Carlos Santana agrees to sign with Twins (Source)

MINNEAPOLIS — The Twins wasted no time in using the money they saved in the Jorge Polanco trade, as they reportedly agreed to a one-year deal with veteran Carlos Santana on Friday night, according to a source.

The club has not confirmed the deal, which is worth $5.25 million plus incentives, according to MLB Network insider John Heyman.

Although Santana will turn 38 shortly after Opening Day, he still provided 2.7 bWAR of value for the Pirates and Brewers last season by posting a slash line of .240/.318/.429 with 23 home runs per game. 146 games, which would have been a long ball shy of the Twins' lead. His switch-hitting bat and unwavering discipline at the plate will be especially important to coach Rocco Baldelli's lineup construction following Polanco's departure.

Santana, a longtime first baseman and designated hitter, has seen his health, defense and production noticeably increase over the years. It represents a very stylish and budget-friendly design for the needs of twins.

More importantly, Santana has hit better from the right side throughout his career, which continued with a .266/.354/453 slash (and .807 OPS) against southpaws last season. The Twins needed some right-handed production to balance their bullpen-heavy lineup, and Santana could give them an impact — and at least a very professional appearance — in that role.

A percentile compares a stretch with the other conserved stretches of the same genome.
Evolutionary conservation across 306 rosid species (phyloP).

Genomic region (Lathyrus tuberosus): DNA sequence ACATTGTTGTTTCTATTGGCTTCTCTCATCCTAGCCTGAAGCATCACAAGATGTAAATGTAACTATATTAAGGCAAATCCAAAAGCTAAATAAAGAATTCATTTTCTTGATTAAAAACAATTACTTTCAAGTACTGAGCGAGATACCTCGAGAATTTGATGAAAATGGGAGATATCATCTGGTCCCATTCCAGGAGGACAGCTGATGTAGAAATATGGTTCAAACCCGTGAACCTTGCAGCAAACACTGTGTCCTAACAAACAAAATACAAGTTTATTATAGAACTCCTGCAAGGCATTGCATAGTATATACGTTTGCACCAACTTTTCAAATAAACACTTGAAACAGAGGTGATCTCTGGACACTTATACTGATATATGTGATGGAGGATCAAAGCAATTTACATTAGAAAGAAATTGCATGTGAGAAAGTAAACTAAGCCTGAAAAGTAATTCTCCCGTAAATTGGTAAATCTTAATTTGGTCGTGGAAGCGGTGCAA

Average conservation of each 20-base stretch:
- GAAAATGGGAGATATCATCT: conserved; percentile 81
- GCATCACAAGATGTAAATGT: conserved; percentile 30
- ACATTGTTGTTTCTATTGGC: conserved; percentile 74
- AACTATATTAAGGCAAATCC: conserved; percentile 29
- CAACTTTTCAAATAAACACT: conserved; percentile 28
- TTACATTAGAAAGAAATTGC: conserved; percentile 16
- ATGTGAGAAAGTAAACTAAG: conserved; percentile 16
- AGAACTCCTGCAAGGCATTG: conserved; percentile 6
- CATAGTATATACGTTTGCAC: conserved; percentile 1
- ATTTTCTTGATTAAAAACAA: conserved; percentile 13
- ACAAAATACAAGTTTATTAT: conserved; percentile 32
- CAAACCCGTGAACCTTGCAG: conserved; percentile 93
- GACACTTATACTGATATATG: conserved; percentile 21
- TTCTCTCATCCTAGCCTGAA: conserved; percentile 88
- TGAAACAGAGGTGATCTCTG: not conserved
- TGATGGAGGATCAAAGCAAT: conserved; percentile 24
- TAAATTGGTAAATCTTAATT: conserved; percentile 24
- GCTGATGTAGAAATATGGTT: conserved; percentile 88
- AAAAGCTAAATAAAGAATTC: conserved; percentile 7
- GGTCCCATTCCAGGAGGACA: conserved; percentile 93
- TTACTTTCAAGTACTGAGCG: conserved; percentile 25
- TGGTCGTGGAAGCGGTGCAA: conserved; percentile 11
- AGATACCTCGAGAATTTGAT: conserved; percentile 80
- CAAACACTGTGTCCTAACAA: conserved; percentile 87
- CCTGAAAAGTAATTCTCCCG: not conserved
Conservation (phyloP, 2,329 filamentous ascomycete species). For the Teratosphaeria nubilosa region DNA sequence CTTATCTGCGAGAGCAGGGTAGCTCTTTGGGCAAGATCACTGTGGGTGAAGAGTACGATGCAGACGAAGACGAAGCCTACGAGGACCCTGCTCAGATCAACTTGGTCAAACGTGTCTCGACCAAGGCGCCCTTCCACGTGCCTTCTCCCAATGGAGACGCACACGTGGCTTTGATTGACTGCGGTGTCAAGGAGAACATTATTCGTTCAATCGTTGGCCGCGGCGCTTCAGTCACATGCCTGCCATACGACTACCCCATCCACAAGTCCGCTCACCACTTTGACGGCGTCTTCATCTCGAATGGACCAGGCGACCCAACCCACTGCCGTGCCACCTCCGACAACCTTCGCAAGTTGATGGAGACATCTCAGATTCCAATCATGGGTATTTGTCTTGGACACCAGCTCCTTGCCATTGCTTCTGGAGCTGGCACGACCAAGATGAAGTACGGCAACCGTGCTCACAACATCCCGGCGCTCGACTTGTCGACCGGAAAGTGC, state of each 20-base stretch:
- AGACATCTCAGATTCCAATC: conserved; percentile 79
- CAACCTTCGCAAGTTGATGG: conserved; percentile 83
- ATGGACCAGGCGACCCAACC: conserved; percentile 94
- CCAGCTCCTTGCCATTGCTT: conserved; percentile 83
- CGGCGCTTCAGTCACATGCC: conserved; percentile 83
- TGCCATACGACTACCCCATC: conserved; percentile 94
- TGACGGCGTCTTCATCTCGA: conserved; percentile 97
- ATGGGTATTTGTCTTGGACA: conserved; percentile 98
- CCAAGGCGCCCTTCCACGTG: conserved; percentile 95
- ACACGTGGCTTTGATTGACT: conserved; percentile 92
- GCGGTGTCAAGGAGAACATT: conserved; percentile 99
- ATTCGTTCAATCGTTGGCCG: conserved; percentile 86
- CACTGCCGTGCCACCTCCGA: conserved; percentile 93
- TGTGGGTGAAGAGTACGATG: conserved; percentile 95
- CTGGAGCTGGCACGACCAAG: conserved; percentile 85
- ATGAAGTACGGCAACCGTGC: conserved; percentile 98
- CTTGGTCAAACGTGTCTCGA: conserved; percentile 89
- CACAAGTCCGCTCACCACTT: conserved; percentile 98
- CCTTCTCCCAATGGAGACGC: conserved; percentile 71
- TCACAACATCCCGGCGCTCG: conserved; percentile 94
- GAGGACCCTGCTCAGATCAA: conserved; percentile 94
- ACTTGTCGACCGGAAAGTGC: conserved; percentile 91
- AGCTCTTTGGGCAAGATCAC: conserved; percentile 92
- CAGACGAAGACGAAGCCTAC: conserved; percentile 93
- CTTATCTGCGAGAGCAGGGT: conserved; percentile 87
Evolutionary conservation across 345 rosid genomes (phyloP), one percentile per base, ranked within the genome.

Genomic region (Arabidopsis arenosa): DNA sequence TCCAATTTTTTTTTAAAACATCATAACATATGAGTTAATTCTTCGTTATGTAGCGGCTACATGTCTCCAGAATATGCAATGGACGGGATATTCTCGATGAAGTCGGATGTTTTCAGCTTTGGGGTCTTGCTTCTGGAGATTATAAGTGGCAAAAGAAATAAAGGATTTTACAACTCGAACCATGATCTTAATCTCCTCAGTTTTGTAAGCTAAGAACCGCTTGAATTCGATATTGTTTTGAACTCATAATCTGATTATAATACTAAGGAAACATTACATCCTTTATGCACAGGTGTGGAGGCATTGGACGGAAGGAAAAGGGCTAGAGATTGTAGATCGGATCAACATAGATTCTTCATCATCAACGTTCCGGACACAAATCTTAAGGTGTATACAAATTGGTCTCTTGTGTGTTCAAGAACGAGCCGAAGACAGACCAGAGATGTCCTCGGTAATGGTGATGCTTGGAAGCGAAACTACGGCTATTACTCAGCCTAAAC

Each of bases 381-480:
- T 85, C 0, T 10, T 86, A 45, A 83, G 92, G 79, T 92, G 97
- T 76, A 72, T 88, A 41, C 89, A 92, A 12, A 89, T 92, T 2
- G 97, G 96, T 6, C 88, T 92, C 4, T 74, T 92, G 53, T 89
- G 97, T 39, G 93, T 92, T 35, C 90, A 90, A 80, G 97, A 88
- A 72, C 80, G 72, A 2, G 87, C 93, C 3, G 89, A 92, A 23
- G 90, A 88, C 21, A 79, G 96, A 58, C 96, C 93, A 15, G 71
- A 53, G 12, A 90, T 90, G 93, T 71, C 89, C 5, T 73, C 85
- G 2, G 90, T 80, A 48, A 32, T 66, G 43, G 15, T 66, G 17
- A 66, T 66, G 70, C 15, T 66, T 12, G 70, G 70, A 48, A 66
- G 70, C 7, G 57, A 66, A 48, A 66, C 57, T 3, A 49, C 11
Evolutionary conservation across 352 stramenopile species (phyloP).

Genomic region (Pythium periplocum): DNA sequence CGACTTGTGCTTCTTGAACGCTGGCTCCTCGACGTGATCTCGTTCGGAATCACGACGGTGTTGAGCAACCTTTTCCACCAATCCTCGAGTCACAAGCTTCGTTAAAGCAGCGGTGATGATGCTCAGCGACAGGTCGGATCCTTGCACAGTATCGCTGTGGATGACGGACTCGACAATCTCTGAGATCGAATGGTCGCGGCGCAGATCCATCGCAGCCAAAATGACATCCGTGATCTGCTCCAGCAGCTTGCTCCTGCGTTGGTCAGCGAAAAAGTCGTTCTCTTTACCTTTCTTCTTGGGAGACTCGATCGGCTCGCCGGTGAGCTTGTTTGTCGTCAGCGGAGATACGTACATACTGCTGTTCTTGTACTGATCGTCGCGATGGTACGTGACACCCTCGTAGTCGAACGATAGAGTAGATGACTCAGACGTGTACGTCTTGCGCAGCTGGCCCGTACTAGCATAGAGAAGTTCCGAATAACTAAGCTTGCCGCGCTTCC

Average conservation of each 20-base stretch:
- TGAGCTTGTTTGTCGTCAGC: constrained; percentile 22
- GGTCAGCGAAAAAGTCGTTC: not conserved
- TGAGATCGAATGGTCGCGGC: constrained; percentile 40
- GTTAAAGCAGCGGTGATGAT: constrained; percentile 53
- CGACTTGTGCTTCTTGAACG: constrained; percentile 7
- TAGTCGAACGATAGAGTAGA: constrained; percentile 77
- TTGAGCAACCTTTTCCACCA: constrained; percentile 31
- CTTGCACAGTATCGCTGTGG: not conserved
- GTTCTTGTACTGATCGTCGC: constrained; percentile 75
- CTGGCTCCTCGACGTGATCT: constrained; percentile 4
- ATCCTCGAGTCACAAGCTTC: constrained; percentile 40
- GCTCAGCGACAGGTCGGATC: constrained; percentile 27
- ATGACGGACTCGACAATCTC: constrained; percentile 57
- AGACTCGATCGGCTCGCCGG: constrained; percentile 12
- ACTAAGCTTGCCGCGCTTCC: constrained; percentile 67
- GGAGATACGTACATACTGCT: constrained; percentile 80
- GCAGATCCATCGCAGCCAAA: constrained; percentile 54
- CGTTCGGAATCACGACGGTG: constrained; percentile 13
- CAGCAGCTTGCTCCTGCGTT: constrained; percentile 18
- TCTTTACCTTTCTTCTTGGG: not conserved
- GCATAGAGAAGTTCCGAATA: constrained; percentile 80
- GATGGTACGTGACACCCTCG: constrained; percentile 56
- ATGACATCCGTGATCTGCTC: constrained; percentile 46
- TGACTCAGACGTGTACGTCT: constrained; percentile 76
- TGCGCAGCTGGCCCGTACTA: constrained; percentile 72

The move also makes a lot of sense as the Twins ideally need more stability deep into their first base, where they will initially rely on a platoon of left-handed Alex Kirillov and right-handed Jose Miranda. Both come with a great deal of uncertainty. Kirillov has never stayed healthy in the majors, with a host of wrist and shoulder issues, and Miranda is coming off rotator cuff surgery and is completely lost for 2023.

Playing for the Twins has not been an issue with Santana in the outfield, as he is a National League Gold Glove Award finalist at first base and leads his position with 11 defensed runs saved, according to FanGraphs. He was always a positive advocate, Above average rank (62nd percentile) in fielding run value last season, per Statcast, and well above average (76th percentile) in range.

It's also worth noting that Santana has been a model of durability, averaging 152 games per season since 2011 (not counting the pandemic-shortened 2020 campaign) and has never played fewer than 131 games in a full season in that time. Given the injury history of several key players in the Twins lineup, this holds special significance for roster composition.

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